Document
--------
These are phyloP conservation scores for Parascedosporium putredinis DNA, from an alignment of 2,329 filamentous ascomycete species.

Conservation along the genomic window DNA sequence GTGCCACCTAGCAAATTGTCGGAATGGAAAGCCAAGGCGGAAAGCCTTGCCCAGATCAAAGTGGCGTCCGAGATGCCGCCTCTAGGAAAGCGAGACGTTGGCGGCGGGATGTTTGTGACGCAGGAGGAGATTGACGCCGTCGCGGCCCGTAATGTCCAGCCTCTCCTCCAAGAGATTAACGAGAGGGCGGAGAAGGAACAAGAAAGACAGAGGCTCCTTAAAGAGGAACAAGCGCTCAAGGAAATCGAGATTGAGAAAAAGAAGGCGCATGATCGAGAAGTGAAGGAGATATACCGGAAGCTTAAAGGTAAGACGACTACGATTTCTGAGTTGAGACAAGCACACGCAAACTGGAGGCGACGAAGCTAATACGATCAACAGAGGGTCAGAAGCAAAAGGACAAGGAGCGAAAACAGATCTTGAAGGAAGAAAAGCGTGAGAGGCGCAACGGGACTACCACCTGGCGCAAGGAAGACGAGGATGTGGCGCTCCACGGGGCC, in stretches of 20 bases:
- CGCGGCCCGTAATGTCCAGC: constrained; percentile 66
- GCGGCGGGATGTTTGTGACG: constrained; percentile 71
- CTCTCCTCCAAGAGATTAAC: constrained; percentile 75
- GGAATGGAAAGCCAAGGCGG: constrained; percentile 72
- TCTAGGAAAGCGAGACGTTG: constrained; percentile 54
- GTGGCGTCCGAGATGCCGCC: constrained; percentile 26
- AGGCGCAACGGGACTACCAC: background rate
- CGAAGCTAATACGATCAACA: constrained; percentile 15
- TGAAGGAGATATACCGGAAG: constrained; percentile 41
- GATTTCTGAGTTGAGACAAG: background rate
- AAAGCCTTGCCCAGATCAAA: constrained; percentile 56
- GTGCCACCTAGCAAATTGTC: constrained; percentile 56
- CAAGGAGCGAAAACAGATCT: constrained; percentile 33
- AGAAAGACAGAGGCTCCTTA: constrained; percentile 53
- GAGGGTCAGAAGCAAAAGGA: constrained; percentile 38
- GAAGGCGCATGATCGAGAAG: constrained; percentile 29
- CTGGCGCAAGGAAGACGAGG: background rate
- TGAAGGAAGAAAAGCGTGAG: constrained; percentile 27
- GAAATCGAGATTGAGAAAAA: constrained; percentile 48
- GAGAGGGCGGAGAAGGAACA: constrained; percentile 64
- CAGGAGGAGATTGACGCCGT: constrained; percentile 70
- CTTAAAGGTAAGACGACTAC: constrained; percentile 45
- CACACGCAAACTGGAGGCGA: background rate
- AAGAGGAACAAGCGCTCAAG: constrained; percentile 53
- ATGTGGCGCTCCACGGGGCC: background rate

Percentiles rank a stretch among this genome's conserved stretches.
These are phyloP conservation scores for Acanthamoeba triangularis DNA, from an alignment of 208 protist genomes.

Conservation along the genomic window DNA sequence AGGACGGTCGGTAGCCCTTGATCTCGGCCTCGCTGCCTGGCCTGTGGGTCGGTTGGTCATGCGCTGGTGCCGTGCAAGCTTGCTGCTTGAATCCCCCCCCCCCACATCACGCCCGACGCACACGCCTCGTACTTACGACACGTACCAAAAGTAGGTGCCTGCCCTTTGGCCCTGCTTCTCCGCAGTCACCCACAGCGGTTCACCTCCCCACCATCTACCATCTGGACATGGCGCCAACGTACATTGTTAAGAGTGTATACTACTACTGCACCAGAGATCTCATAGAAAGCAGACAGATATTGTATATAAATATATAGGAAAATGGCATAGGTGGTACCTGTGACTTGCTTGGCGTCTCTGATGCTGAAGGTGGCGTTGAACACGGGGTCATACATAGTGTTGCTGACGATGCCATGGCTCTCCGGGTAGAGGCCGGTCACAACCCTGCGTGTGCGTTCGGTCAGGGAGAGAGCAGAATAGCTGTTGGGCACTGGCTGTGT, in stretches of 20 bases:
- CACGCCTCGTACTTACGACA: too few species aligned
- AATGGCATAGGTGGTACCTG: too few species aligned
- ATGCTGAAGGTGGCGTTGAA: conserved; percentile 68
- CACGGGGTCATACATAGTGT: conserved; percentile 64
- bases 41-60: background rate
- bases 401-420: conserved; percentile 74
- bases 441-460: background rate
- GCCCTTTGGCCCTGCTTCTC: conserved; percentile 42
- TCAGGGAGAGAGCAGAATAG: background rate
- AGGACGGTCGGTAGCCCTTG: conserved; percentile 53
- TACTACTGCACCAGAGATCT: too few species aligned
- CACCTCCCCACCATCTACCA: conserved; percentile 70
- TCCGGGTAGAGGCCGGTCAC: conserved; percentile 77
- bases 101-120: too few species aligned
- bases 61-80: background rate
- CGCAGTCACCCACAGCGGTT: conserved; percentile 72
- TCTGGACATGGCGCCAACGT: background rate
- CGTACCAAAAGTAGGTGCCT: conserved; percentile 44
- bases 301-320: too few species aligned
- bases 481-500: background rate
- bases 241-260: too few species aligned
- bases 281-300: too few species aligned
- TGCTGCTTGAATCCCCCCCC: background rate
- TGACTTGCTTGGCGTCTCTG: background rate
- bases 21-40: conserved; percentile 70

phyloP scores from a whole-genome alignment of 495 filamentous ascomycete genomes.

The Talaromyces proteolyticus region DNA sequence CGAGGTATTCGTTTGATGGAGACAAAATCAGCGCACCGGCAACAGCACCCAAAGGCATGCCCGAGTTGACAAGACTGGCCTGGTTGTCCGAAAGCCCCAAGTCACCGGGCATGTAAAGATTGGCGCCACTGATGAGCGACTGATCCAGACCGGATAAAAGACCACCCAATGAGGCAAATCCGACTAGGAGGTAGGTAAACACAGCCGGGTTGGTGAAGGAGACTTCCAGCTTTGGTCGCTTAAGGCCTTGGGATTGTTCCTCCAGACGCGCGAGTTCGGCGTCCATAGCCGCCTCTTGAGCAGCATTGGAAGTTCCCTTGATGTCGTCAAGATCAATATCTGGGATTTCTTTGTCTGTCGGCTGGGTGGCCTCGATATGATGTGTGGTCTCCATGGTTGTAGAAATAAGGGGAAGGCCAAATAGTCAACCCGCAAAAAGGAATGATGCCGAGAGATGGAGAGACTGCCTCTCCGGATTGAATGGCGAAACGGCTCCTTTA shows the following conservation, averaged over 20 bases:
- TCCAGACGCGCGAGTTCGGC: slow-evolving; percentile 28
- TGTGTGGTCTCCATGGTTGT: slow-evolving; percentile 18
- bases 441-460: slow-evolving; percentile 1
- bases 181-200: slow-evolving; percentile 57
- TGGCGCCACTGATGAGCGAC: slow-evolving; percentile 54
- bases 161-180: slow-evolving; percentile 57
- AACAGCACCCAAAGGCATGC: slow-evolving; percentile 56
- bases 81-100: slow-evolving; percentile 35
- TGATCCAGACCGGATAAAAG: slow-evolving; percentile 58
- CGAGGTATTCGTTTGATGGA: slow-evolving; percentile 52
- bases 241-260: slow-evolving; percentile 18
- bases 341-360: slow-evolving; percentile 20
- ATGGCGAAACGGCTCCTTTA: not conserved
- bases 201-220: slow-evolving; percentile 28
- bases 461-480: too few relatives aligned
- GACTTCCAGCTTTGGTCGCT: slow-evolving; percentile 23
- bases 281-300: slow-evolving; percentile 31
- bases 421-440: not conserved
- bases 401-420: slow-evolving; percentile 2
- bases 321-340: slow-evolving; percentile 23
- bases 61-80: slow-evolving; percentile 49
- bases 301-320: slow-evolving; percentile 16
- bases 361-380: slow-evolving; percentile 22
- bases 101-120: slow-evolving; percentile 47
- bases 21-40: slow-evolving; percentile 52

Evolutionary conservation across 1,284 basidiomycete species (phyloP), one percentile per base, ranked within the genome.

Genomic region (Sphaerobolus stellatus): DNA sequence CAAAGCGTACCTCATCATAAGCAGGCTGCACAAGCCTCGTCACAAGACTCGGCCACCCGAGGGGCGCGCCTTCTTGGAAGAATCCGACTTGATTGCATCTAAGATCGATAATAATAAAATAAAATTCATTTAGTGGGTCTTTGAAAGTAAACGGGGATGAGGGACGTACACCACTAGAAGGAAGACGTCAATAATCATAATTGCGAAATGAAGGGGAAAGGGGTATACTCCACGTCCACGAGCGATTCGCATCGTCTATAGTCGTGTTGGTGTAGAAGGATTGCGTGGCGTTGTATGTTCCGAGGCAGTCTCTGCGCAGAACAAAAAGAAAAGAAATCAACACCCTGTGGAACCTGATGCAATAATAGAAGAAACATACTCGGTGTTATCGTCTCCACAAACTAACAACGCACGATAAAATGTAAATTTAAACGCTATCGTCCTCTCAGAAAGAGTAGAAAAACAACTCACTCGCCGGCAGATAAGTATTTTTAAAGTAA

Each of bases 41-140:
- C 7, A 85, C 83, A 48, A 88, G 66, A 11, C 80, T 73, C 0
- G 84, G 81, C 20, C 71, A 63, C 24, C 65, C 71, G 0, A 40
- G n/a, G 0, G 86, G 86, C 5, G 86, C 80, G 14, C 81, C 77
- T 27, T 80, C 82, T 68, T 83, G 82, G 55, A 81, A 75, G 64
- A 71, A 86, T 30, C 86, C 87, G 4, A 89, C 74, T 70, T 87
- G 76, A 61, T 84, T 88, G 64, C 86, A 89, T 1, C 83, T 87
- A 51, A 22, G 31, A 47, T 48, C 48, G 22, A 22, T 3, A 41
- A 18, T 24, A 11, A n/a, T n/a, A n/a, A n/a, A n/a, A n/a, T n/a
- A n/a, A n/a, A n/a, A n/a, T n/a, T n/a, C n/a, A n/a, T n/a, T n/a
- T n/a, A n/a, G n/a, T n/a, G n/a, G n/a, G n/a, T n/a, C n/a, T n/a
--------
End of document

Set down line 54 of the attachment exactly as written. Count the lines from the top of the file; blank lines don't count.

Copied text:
- TGACTTGCTTGGCGTCTCTG: background rate